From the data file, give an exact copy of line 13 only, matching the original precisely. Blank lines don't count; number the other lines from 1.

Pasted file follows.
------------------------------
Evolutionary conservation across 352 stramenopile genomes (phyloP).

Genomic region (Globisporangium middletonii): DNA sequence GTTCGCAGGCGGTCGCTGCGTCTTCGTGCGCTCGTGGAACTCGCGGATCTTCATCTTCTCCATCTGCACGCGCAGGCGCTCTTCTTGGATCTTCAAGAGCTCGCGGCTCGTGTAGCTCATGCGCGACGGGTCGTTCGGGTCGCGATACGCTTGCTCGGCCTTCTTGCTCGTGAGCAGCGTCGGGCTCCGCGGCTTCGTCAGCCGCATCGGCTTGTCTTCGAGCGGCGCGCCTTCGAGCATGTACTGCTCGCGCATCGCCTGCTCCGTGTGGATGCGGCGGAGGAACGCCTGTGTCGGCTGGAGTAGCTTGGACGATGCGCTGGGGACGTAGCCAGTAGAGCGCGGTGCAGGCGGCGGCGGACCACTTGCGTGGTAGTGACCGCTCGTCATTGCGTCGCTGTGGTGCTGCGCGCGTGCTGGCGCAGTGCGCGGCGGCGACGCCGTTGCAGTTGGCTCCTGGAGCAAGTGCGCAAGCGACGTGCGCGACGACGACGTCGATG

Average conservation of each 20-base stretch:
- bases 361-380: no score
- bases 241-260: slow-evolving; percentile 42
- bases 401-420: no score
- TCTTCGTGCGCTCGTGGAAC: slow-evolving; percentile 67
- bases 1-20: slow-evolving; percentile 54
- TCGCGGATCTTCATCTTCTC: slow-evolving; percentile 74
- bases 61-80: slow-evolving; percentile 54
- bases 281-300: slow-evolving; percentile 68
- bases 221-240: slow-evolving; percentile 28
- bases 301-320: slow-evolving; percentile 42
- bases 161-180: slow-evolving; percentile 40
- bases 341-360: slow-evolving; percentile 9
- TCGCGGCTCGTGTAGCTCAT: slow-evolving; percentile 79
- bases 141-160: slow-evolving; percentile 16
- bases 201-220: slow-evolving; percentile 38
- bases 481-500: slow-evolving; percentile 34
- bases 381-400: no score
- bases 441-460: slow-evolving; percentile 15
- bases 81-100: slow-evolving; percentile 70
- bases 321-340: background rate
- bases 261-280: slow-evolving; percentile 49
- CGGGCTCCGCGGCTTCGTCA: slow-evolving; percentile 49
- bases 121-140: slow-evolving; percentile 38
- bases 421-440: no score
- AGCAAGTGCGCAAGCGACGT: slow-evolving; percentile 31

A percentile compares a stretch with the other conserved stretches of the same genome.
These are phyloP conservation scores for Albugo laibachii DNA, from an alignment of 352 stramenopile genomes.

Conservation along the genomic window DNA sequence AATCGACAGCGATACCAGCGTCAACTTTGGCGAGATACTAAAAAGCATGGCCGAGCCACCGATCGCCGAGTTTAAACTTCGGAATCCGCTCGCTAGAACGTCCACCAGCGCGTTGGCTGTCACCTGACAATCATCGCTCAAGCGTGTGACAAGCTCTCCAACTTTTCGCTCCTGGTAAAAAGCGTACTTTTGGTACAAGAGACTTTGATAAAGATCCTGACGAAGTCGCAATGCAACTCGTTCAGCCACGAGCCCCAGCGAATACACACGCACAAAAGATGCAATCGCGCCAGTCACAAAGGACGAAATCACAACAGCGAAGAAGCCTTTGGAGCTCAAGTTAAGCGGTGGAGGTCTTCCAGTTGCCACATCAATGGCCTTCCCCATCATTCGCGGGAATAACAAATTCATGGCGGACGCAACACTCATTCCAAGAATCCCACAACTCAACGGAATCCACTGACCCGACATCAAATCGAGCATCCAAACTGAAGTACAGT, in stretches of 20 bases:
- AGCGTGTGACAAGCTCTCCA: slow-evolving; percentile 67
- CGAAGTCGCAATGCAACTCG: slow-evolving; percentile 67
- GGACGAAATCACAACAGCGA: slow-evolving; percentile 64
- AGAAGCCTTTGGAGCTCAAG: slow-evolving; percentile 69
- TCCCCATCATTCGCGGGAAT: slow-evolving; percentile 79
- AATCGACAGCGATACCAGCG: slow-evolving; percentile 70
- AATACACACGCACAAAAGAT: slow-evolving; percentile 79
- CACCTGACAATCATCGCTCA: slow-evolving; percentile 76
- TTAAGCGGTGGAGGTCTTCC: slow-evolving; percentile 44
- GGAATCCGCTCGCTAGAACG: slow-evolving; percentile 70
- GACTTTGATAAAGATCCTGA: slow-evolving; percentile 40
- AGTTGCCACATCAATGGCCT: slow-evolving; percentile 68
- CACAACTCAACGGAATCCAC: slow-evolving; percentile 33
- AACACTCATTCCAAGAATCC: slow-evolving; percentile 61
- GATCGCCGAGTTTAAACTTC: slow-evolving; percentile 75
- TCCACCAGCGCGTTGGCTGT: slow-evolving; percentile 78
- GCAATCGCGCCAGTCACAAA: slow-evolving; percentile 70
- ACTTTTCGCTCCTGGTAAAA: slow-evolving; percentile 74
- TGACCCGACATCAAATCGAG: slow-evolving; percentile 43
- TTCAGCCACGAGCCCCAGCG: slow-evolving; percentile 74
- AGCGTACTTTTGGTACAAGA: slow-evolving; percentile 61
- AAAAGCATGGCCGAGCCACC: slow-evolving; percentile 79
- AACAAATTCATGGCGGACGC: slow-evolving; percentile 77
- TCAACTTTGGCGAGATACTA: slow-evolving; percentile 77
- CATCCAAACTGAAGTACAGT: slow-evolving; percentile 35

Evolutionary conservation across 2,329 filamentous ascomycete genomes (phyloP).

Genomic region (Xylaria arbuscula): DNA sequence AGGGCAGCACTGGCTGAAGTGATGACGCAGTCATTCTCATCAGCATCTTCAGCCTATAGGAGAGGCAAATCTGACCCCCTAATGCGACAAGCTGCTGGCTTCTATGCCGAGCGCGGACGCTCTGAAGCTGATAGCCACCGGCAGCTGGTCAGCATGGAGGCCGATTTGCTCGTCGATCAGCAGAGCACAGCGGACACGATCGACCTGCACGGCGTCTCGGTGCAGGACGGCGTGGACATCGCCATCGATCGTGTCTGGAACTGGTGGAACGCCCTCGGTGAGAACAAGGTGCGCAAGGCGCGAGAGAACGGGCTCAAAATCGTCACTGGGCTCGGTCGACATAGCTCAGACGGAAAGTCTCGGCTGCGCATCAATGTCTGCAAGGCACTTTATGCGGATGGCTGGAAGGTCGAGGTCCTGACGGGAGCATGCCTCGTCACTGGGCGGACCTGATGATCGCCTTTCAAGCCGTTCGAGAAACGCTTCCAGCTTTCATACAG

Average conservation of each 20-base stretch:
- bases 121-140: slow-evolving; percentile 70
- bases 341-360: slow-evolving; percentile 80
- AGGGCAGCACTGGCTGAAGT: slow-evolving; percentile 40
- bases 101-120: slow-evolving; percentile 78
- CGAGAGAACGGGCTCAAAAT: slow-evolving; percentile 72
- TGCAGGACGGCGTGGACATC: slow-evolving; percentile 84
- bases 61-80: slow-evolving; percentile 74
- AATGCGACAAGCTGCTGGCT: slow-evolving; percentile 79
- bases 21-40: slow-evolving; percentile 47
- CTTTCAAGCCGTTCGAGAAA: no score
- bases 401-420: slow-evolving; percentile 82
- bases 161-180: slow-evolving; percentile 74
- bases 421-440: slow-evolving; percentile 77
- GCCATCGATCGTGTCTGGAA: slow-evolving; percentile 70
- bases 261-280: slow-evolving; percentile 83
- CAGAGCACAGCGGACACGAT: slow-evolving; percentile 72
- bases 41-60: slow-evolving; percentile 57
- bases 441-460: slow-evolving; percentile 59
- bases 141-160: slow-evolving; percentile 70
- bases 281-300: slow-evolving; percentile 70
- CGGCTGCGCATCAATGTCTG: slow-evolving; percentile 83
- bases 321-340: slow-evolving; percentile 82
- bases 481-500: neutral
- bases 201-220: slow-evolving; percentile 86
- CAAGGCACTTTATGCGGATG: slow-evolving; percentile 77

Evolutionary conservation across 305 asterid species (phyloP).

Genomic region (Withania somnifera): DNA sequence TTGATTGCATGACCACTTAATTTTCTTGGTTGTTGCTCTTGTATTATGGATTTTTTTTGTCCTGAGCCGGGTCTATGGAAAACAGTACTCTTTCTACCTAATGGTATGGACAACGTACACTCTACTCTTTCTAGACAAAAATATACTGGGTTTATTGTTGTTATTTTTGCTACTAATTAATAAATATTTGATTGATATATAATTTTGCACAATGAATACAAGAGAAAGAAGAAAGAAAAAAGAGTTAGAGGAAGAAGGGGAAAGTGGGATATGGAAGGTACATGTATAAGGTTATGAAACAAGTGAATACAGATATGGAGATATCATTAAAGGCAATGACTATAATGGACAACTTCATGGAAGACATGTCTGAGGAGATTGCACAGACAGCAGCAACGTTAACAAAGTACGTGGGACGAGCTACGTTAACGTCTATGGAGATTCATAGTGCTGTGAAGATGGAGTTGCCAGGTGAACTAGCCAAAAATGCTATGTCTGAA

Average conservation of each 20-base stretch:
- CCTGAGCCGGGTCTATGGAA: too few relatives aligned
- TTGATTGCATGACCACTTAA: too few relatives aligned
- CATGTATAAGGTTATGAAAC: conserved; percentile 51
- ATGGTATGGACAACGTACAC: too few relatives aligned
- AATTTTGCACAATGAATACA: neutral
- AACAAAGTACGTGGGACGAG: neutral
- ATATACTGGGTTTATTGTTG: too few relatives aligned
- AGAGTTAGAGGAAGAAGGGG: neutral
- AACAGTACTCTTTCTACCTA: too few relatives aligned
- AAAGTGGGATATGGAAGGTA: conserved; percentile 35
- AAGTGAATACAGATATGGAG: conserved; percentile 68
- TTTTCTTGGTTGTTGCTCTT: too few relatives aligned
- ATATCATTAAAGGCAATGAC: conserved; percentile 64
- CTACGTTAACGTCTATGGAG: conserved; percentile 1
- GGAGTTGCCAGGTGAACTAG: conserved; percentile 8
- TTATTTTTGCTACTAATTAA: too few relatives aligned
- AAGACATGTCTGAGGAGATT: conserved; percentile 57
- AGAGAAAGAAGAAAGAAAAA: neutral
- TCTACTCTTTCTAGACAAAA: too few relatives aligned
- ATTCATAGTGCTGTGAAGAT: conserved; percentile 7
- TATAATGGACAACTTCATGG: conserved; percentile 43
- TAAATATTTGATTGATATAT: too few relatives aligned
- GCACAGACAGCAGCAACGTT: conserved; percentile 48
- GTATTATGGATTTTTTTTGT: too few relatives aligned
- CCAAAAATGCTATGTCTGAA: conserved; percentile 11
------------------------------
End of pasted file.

- bases 301-320: slow-evolving; percentile 42